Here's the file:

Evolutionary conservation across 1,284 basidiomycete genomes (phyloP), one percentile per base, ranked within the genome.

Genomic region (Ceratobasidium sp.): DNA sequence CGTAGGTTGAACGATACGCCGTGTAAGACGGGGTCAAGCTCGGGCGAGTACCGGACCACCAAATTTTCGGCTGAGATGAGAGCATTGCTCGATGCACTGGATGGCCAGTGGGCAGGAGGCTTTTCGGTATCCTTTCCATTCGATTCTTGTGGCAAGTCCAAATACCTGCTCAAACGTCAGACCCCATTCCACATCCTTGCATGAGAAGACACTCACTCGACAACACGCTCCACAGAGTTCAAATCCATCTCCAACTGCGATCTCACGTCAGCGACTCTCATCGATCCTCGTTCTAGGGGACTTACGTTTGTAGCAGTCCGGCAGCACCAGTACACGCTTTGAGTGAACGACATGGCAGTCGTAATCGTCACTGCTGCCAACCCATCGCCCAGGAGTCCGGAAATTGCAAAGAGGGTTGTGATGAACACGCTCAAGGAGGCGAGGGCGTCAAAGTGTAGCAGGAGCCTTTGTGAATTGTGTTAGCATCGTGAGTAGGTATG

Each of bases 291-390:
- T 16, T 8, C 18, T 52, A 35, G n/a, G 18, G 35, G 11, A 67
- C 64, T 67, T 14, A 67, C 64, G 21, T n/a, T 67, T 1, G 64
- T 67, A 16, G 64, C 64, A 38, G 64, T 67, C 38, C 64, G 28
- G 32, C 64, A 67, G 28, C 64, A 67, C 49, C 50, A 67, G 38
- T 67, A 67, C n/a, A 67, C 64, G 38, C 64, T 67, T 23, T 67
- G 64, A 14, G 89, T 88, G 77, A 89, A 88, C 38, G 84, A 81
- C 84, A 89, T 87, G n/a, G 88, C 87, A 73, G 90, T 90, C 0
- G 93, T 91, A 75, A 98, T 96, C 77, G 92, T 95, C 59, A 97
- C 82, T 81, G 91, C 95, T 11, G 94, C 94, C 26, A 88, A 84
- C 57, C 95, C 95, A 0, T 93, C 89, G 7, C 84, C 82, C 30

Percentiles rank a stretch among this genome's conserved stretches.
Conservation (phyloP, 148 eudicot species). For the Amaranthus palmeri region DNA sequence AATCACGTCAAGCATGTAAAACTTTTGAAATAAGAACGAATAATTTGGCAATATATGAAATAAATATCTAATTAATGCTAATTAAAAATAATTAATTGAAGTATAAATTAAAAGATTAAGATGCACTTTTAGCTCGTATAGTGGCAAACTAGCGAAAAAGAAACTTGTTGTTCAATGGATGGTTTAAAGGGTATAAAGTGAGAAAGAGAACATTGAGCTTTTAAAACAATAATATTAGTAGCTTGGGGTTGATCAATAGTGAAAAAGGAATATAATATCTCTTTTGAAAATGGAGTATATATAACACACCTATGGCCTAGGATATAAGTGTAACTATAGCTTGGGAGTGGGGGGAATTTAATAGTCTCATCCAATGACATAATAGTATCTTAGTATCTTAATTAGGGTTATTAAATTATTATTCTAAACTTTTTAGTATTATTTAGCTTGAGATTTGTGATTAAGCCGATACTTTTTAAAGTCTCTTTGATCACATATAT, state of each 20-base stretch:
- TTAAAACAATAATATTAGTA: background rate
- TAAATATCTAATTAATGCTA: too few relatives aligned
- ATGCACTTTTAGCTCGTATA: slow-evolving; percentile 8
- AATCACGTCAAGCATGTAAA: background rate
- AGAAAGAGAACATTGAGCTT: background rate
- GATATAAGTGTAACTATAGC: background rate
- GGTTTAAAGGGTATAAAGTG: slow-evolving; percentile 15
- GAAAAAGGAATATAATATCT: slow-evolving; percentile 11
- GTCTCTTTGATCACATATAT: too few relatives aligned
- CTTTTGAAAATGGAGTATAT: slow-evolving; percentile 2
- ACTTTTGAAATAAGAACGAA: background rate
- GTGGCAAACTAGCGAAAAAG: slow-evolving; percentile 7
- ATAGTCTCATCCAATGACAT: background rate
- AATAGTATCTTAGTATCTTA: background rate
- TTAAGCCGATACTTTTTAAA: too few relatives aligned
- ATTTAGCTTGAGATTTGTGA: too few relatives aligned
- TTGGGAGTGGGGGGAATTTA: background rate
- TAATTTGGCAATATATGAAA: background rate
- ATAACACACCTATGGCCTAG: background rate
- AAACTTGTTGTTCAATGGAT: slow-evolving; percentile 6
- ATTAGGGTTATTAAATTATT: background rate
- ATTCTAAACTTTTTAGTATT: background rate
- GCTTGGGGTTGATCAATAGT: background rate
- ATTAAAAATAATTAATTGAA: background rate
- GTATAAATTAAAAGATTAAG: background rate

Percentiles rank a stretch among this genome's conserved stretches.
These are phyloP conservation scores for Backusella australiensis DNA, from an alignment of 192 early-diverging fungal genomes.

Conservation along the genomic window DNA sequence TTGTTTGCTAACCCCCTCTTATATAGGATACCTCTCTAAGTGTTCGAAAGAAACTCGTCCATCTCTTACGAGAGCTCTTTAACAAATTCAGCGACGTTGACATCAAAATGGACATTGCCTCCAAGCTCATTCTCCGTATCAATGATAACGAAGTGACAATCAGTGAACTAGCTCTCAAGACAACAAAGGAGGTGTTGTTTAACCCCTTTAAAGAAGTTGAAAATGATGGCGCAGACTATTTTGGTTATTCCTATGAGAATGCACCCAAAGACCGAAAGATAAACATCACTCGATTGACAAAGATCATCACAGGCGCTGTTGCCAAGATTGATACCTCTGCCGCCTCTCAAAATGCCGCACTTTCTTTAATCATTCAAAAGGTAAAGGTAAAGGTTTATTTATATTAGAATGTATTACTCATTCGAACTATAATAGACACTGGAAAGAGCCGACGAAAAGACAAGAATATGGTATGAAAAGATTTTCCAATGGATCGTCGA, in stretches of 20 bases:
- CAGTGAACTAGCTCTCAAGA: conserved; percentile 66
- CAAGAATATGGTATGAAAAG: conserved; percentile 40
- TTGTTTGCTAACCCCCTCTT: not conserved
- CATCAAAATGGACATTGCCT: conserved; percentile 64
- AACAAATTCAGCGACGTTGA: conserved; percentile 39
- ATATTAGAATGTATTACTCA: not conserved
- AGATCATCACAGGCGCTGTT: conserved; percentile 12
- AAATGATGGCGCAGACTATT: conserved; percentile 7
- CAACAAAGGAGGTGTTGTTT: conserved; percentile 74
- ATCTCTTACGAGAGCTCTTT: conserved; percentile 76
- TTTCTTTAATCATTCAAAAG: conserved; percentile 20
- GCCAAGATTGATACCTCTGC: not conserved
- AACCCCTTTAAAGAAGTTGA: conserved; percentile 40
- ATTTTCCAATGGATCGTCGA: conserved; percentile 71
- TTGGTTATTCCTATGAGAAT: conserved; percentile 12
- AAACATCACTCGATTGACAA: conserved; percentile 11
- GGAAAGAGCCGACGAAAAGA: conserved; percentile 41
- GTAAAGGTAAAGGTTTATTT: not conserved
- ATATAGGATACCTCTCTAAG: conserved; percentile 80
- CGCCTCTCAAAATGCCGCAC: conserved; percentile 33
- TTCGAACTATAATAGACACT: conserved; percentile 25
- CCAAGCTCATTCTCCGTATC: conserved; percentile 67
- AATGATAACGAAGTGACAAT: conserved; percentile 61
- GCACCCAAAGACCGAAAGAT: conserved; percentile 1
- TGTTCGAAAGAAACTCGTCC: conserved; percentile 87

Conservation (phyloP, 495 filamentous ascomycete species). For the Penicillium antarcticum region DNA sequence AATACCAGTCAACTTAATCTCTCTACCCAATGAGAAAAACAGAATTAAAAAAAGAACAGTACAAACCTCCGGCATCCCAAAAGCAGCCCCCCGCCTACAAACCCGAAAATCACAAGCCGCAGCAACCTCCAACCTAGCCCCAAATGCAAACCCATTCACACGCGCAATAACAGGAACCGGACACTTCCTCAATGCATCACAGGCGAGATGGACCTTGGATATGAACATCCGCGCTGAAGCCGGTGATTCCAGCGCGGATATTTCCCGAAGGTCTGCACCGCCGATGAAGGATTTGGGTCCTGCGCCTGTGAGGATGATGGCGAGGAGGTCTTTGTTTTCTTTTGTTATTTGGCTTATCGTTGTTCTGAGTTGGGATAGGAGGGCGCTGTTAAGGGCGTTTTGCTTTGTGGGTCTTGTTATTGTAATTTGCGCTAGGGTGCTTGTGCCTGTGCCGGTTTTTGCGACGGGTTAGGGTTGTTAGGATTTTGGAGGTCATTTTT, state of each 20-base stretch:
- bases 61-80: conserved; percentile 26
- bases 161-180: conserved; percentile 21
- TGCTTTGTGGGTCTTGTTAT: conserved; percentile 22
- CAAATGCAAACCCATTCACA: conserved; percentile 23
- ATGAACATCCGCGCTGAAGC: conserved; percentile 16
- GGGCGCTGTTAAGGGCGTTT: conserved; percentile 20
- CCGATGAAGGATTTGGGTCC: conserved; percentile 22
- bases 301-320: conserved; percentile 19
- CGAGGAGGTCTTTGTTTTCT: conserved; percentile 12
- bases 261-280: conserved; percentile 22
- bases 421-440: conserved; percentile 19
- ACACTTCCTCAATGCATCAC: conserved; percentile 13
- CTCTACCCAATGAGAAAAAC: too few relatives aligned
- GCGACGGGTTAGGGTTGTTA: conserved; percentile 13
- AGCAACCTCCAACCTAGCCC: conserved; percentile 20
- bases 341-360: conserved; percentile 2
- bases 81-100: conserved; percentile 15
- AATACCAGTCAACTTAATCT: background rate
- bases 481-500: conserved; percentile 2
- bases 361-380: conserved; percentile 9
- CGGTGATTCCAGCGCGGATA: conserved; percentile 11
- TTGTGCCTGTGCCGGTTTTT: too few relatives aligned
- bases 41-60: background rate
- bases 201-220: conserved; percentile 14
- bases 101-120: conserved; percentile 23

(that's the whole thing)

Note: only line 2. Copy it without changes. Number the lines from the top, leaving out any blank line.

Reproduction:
Genomic region (Ceratobasidium sp.): DNA sequence CGTAGGTTGAACGATACGCCGTGTAAGACGGGGTCAAGCTCGGGCGAGTACCGGACCACCAAATTTTCGGCTGAGATGAGAGCATTGCTCGATGCACTGGATGGCCAGTGGGCAGGAGGCTTTTCGGTATCCTTTCCATTCGATTCTTGTGGCAAGTCCAAATACCTGCTCAAACGTCAGACCCCATTCCACATCCTTGCATGAGAAGACACTCACTCGACAACACGCTCCACAGAGTTCAAATCCATCTCCAACTGCGATCTCACGTCAGCGACTCTCATCGATCCTCGTTCTAGGGGACTTACGTTTGTAGCAGTCCGGCAGCACCAGTACACGCTTTGAGTGAACGACATGGCAGTCGTAATCGTCACTGCTGCCAACCCATCGCCCAGGAGTCCGGAAATTGCAAAGAGGGTTGTGATGAACACGCTCAAGGAGGCGAGGGCGTCAAAGTGTAGCAGGAGCCTTTGTGAATTGTGTTAGCATCGTGAGTAGGTATG